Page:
in the way the LUN is presented to the ESX:
• HDS Host Mode setting
• EMC Symmetrix SPC-2 director flag
• Change from A/P firmware to A/A firmware on array
If it is definitely a snapshot, you have two options:
Set EnableResignature
Or
Disable DisAllowSnapshotLUN
LVM.EnableResignature
Used when mounting the original and the snapshot VMFS Volumes
on the same ESX.
Set LVM.EnableResignature to 1 and issue a rescan of the SAN.
This updates the LVM header with:
•
new SCSI Disk ID information
•
a new VMFS-3 UUID
•
a new label
Label format will be snap-<generation number>-<label>, or
snap-<generation number>-<uuid> if there is no label, e.g.
•
Before resignature:
/vmfs/volumes/lun2
•
After resignature:
/vmfs/volumes/snap-00000008-lun2
Remember to set LVM.EnableResignature back to 0.
LVM.DisallowSnapshotLUN
DisallowSnapshotLUN will not modify any part of the LVM header
To allow the mounting of snapshot LUNs, set:
EnableResignature to 0 (disable)
and
DisallowSnapshotLUN to 0 (disable)
Do not use DisallowSnapshotLUN to present snapshots back to
same ESX server
LVM.EnableResignature overrides LVM.DisallowSnapshotLUN
LVM.EnableResignature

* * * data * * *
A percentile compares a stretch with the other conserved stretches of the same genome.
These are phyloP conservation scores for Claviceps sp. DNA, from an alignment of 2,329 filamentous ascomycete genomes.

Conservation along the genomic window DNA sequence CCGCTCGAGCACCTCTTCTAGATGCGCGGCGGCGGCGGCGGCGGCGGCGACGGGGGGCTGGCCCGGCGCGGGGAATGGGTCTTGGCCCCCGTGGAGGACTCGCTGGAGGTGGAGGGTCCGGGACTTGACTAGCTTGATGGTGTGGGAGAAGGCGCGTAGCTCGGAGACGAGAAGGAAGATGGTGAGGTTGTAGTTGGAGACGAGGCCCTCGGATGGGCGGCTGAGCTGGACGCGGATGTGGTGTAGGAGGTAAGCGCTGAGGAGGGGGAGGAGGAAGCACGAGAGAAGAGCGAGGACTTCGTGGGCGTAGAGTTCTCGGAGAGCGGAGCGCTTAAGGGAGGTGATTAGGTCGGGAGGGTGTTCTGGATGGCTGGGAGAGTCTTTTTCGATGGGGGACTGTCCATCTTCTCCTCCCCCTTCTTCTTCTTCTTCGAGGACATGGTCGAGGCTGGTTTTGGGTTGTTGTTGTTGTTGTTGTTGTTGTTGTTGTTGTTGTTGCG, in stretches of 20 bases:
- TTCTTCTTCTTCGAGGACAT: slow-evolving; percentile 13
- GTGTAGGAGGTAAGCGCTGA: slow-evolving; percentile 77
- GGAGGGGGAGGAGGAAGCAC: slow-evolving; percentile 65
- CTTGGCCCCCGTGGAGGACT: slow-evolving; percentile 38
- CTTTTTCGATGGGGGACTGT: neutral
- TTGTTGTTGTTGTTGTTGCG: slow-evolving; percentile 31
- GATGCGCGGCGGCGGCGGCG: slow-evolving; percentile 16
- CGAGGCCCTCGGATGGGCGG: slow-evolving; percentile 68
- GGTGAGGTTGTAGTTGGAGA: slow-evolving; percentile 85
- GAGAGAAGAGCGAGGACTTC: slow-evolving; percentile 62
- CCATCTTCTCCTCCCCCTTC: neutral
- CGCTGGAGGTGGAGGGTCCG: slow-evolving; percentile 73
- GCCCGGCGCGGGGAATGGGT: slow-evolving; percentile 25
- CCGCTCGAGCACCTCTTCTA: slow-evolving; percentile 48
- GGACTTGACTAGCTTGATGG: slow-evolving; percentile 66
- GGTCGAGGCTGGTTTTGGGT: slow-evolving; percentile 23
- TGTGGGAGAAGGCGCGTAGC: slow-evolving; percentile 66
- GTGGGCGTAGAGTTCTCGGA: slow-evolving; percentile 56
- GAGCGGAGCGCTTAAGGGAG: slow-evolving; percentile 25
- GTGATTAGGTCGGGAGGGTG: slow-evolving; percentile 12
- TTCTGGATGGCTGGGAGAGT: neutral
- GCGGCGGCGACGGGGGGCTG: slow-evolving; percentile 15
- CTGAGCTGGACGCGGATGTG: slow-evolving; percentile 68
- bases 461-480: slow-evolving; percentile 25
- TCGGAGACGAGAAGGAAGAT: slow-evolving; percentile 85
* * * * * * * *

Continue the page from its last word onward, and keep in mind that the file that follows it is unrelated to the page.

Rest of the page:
LVM.EnableResignature
LUN 0
LUN 1
Storage
SPA
0
SPB
1
0
1
FC Switch 1
will have to be used to
make the volume
located on cloned LUN,
LUN 1, visible to the
same ESX server after
a rescan.
FC Switch 2
HBA 1
HBA 2
Server A
Two volumes with the same UUID must not be presented to the same
ESX server. Issues with data integrity will occur.
LVM.EnableResignature OR LVM.DisallowSnapshotLUN
-- snapshot --
LUN 0
Snapshot LUN presented
to a different ESX server
LUN 1
Storage
SPA
0
1
FC Switch 1
HBA 1
HBA 2
Server A
We can present the snapshot
LUN, LUN 1, using
DisallowSnapshotLUN = 0
on Server B as long as Server
B cannot see LUN 0.
SPB
0
1
FC Switch 2
HBA 1
HBA 2
Server B
If Server B can also see LUN 0, then we must use resignaturing since we cannot present